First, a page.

GUWIL Leadership Development Series | Negotiating for Success

Posted in: Alumni Career Services- Sep 20, 2015 Comments Off on GUWIL Leadership Development Series | Negotiating for Success

Online Webinar
Thursday, October 1, 2015, 12:30 – 1:30pm

Register Here:…

Though managers must be competent in a broad array of analytical skills such as marketing and operations, they must complement their expertise with negotiation and influence skills. Displaying an expert understanding in these areas will not only help smooth internal dynamics, they also help managers bargain with external actors—competitors, suppliers, customers, and regulators.

To deepen your understanding of the bargaining process and sophisticated techniques for achieving your goals, join Professor Catherine Tinsley to understand how:

•To develop confidence in using negotiation as a tool to help you get what you want.
•To reevaluate your notions of when and why people negotiate.
•To understand the central strategies and tactics of negotiation.
•To improve your ability to analyze the behavior and motives of others.
•To diagnose situational factors and how they will influence the negotiation process.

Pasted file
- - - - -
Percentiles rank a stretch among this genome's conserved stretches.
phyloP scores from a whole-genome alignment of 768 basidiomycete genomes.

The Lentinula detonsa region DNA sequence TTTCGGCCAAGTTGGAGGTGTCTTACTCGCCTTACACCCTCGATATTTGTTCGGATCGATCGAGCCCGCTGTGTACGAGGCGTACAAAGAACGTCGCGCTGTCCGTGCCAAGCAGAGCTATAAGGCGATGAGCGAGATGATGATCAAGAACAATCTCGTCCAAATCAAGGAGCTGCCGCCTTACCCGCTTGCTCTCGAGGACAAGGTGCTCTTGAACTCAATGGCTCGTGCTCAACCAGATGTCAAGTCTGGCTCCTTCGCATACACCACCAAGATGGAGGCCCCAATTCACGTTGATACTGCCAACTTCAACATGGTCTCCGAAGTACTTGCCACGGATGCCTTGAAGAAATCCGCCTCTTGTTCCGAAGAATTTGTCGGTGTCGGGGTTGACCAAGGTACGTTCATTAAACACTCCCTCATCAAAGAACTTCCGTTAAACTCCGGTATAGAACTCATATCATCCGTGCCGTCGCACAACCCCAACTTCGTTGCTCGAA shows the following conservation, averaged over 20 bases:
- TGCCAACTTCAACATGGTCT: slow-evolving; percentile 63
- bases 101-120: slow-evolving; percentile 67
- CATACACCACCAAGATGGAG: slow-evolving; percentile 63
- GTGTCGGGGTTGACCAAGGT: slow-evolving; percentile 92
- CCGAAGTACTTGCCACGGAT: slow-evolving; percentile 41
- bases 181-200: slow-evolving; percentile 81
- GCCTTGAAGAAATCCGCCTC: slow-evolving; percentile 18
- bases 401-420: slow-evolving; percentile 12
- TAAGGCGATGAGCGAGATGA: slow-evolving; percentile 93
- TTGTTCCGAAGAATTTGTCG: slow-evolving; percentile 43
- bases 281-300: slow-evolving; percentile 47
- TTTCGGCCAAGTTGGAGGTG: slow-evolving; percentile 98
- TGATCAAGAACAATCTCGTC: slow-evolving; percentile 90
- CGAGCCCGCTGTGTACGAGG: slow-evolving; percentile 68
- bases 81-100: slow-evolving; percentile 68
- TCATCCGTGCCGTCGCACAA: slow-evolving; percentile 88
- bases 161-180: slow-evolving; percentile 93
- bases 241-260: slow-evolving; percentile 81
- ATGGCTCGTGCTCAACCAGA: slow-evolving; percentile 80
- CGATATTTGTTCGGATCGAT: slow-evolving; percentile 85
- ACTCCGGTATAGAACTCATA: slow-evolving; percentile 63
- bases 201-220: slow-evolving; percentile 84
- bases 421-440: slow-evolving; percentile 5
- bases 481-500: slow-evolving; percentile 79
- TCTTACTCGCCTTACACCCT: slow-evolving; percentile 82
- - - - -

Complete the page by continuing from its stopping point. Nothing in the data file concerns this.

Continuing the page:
Incorporating findings from economics, psychology, sociology, and game theory, Tinsley will build a conceptual framework for understanding most negotiation situations.

Catherine Tinsley, Ph.D., is a Professor of Management at Georgetown University’s McDonough School of Business, Executive Director of the Georgetown University Women’s Leadership Institute, Academic Director of Georgetown McDonough’s Executive Master’s in Leadership program, and a Senior Policy Scholar at McDonough’s Center for Business and Public Policy. Tinsley is an expert on the gender pay gap, gender dynamics in the workplace, and interventions to promote women's leadership. She recently participated in The World Economic Forum’s 2015 annual meeting in Davos, Switzerland where she took part in the Women’s Economic Empowerment discussion, as a primary investigator on the subject of “Women and Confidence.” In 2012 and 2013, she partnered with the U.S. Chamber of Commerce to study a decade of gender in the C-suite—researching how women fared relative to men in publicly traded companies from 2000-2010

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